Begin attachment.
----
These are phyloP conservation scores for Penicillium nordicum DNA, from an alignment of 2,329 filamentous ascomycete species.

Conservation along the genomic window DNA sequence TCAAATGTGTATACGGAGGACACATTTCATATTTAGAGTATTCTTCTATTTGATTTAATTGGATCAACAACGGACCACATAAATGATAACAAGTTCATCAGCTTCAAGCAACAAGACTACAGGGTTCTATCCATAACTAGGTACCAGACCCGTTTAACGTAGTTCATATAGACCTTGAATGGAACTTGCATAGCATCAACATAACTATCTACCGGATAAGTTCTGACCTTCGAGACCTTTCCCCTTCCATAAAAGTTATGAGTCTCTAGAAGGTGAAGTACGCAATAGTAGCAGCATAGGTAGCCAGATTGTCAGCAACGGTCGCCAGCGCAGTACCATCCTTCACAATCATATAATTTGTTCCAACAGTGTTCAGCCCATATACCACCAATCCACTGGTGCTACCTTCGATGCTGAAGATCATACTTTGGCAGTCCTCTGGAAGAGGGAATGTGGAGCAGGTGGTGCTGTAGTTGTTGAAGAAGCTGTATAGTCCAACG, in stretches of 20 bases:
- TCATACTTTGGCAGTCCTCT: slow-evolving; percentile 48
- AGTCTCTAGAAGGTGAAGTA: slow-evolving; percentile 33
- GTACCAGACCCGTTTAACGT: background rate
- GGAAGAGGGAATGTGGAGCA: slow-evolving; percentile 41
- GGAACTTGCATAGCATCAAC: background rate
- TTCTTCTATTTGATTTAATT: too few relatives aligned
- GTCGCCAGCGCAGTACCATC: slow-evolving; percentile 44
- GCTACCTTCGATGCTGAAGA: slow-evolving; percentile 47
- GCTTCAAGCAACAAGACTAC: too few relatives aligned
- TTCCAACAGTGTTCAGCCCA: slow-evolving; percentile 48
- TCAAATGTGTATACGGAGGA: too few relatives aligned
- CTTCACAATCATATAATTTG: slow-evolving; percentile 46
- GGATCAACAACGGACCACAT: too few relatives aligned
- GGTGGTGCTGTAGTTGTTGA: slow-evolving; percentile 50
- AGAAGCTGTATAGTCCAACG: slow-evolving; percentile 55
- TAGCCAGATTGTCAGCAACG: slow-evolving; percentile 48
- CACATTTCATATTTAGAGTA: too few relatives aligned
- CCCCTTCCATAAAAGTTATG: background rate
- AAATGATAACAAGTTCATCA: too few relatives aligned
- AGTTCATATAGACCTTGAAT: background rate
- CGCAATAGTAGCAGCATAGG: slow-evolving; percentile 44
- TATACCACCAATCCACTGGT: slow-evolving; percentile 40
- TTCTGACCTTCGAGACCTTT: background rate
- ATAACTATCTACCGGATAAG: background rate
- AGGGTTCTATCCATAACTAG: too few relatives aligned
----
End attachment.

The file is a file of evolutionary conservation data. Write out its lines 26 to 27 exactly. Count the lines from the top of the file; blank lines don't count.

- ATAACTATCTACCGGATAAG: background rate
- AGGGTTCTATCCATAACTAG: too few relatives aligned